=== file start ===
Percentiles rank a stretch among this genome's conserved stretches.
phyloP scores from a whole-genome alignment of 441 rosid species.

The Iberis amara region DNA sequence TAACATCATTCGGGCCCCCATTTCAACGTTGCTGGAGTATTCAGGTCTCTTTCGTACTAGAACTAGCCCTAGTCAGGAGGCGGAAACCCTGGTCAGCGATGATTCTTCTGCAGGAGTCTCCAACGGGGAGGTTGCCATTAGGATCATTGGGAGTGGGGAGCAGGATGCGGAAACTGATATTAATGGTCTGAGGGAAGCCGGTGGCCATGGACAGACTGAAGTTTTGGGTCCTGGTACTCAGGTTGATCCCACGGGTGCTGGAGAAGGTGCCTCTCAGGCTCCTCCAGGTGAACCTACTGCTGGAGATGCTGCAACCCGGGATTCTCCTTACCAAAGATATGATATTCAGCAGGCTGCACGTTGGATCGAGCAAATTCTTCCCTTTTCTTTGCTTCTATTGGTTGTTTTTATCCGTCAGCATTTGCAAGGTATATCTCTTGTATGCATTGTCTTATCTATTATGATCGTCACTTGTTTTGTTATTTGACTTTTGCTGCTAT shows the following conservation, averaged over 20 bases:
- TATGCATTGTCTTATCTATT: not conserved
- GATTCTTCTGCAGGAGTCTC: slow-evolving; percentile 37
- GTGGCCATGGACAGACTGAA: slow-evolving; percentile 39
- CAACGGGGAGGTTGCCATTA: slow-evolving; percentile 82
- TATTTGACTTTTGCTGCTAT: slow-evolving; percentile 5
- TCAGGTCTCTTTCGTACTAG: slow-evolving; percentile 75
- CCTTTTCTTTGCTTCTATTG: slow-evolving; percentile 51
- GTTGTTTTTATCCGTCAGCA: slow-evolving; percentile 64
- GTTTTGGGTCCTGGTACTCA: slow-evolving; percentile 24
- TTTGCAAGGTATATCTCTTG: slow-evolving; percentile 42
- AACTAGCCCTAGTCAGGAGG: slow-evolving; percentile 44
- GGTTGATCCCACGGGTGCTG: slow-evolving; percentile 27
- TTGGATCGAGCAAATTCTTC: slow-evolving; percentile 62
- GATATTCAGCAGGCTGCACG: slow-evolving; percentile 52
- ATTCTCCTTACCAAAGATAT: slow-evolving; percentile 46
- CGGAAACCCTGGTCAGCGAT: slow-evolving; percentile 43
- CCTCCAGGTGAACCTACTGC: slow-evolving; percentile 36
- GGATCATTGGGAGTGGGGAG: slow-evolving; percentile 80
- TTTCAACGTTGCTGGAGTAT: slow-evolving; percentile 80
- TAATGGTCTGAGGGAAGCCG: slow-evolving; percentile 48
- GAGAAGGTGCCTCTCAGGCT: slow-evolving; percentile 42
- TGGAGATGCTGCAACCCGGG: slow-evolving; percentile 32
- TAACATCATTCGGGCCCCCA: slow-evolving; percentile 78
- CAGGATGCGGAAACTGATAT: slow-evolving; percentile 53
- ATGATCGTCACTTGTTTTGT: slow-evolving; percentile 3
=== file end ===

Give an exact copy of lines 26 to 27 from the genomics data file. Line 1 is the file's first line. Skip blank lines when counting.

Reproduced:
- TAACATCATTCGGGCCCCCA: slow-evolving; percentile 78
- CAGGATGCGGAAACTGATAT: slow-evolving; percentile 53